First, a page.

Synaptic Zinc: An Emerging Player in Parkinson’s Disease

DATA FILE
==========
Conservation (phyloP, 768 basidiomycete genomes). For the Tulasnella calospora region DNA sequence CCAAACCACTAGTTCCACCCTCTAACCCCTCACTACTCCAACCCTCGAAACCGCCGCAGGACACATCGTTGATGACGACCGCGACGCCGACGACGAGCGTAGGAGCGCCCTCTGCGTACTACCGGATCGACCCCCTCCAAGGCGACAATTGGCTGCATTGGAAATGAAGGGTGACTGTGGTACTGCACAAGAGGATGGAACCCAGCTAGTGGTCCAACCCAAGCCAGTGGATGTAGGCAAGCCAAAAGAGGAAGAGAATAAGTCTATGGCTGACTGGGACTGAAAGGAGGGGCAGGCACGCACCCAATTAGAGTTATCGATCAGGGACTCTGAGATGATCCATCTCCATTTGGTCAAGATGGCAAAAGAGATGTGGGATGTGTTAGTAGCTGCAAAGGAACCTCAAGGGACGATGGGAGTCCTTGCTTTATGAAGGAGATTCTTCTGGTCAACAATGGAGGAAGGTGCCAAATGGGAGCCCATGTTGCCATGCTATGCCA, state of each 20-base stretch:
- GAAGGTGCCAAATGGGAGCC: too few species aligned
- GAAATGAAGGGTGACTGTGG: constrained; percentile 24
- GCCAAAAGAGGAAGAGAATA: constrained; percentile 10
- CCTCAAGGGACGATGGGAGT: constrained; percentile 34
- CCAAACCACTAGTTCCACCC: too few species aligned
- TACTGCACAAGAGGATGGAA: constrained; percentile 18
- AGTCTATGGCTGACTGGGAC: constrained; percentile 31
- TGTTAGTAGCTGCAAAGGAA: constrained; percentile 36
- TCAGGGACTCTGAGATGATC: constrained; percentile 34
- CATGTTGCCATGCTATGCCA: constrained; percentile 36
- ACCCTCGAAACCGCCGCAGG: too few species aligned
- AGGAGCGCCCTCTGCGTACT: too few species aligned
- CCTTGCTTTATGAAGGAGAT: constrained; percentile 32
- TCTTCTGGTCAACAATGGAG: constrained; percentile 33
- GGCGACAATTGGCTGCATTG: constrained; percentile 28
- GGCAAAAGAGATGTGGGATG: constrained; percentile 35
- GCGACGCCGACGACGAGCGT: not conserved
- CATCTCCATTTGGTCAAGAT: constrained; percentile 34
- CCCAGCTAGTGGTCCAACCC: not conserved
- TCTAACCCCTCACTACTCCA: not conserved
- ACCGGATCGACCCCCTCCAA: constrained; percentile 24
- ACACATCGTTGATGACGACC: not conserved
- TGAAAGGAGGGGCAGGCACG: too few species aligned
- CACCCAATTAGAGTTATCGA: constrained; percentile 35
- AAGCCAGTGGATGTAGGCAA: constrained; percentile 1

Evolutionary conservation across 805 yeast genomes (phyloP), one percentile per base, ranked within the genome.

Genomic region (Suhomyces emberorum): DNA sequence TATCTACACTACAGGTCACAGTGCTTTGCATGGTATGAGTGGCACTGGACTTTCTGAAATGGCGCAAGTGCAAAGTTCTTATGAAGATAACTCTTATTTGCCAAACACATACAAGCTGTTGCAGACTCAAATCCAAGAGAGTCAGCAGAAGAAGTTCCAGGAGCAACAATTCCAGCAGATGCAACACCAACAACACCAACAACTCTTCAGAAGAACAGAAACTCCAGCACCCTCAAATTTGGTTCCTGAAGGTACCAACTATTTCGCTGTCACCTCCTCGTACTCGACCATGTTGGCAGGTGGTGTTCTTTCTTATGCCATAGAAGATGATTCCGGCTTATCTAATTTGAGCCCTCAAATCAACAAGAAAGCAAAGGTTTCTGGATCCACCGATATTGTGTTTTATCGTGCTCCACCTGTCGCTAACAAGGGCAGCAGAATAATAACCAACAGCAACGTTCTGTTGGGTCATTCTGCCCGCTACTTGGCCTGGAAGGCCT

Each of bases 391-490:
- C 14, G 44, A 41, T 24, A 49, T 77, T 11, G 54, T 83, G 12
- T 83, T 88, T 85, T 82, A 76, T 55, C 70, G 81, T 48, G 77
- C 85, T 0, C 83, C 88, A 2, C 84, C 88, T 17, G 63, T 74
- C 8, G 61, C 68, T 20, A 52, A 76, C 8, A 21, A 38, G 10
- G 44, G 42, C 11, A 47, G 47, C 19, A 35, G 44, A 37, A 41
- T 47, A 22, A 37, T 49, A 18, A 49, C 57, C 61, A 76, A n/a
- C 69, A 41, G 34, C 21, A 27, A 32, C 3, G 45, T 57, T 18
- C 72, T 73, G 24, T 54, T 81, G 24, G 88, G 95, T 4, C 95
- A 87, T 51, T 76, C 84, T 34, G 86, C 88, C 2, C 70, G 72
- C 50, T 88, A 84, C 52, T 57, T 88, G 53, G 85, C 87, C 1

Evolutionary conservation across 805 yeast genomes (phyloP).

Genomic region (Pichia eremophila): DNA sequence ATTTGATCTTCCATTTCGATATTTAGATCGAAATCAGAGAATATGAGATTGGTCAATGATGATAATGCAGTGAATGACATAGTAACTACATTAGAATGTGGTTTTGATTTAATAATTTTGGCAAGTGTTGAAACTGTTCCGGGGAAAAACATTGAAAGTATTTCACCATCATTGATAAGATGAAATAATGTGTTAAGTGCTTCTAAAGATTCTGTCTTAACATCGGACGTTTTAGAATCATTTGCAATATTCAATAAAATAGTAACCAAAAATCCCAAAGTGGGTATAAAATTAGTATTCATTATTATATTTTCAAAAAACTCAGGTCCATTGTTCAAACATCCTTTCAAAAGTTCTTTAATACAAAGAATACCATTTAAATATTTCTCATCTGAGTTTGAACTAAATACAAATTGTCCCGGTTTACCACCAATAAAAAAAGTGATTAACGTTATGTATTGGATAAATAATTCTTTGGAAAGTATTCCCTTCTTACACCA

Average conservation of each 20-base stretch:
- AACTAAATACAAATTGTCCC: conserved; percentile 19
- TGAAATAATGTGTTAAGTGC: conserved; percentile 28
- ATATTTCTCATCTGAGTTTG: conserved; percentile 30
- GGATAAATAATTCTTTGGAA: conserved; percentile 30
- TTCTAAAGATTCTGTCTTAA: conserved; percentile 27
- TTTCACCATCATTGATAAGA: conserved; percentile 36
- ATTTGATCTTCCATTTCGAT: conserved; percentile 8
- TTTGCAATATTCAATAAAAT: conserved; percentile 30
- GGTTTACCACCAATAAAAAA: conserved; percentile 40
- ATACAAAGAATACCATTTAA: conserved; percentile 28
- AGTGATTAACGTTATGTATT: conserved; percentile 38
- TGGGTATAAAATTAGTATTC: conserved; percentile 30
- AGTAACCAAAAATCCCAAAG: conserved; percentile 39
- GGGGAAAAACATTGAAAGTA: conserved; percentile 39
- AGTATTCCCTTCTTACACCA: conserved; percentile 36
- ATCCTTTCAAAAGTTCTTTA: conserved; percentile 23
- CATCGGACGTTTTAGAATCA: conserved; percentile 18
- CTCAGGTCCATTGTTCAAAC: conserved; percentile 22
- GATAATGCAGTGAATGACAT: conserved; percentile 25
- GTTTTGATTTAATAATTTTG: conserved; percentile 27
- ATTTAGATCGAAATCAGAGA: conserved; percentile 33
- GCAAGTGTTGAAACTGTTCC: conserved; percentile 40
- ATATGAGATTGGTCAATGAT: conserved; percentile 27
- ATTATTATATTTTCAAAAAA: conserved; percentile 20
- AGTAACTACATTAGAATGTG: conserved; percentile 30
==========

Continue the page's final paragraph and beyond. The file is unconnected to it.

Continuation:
Abstract : Alterations of zinc homeostasis have long been implicated in Parkinson’s disease (PD). Zinc plays a complex role as both deficiency and excess of intracellular zinc levels have been incriminated in the pathophysiology of the disease. Besides its role in multiple cellular functions, Zn2+ also acts as a synaptic transmitter in the brain. In the forebrain, subset of glutamatergic neurons, namely cortical neurons projecting to the striatum, use Zn2+ as a messenger alongside glutamate. Overactivation of the cortico-striatal glutamatergic system is a key feature contributing to the development of PD symptoms and dopaminergic neurotoxicity. I will cover recent evidence implicating synaptic Zn2+in the pathophysiology of PD and discuss its potential mechanisms of actions. Emphasis will be placed on the functional interaction between Zn2+ and glutamatergic NMDA receptors, the most extensively studied synaptic target of Zn2+.